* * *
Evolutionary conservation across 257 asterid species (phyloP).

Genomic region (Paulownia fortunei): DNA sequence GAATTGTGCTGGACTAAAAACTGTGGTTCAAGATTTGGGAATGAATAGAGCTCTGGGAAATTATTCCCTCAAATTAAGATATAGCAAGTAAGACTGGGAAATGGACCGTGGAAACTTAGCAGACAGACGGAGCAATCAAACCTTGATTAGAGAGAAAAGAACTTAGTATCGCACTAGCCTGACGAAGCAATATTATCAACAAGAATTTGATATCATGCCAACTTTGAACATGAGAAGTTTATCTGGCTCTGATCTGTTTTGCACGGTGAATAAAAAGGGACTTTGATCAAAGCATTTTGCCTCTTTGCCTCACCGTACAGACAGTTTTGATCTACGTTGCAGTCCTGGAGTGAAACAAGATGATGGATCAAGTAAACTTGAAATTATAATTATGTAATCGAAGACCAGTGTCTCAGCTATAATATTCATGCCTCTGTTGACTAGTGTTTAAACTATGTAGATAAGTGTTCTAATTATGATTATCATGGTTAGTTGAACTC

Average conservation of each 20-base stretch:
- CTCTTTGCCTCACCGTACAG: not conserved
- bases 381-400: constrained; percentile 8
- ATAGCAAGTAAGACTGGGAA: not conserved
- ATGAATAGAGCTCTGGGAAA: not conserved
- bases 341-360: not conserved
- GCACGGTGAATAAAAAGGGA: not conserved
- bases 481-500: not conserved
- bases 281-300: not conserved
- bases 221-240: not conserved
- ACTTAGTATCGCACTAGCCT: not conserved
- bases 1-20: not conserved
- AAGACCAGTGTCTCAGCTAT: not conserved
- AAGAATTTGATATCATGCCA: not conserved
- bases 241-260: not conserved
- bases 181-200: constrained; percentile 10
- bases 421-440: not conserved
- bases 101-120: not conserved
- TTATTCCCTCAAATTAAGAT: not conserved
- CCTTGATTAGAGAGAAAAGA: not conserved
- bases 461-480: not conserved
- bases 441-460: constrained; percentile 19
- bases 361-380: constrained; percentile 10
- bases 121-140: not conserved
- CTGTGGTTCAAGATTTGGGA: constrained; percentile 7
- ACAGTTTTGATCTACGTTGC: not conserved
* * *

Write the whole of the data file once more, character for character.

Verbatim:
Evolutionary conservation across 257 asterid species (phyloP).

Genomic region (Paulownia fortunei): DNA sequence GAATTGTGCTGGACTAAAAACTGTGGTTCAAGATTTGGGAATGAATAGAGCTCTGGGAAATTATTCCCTCAAATTAAGATATAGCAAGTAAGACTGGGAAATGGACCGTGGAAACTTAGCAGACAGACGGAGCAATCAAACCTTGATTAGAGAGAAAAGAACTTAGTATCGCACTAGCCTGACGAAGCAATATTATCAACAAGAATTTGATATCATGCCAACTTTGAACATGAGAAGTTTATCTGGCTCTGATCTGTTTTGCACGGTGAATAAAAAGGGACTTTGATCAAAGCATTTTGCCTCTTTGCCTCACCGTACAGACAGTTTTGATCTACGTTGCAGTCCTGGAGTGAAACAAGATGATGGATCAAGTAAACTTGAAATTATAATTATGTAATCGAAGACCAGTGTCTCAGCTATAATATTCATGCCTCTGTTGACTAGTGTTTAAACTATGTAGATAAGTGTTCTAATTATGATTATCATGGTTAGTTGAACTC

Average conservation of each 20-base stretch:
- CTCTTTGCCTCACCGTACAG: not conserved
- bases 381-400: constrained; percentile 8
- ATAGCAAGTAAGACTGGGAA: not conserved
- ATGAATAGAGCTCTGGGAAA: not conserved
- bases 341-360: not conserved
- GCACGGTGAATAAAAAGGGA: not conserved
- bases 481-500: not conserved
- bases 281-300: not conserved
- bases 221-240: not conserved
- ACTTAGTATCGCACTAGCCT: not conserved
- bases 1-20: not conserved
- AAGACCAGTGTCTCAGCTAT: not conserved
- AAGAATTTGATATCATGCCA: not conserved
- bases 241-260: not conserved
- bases 181-200: constrained; percentile 10
- bases 421-440: not conserved
- bases 101-120: not conserved
- TTATTCCCTCAAATTAAGAT: not conserved
- CCTTGATTAGAGAGAAAAGA: not conserved
- bases 461-480: not conserved
- bases 441-460: constrained; percentile 19
- bases 361-380: constrained; percentile 10
- bases 121-140: not conserved
- CTGTGGTTCAAGATTTGGGA: constrained; percentile 7
- ACAGTTTTGATCTACGTTGC: not conserved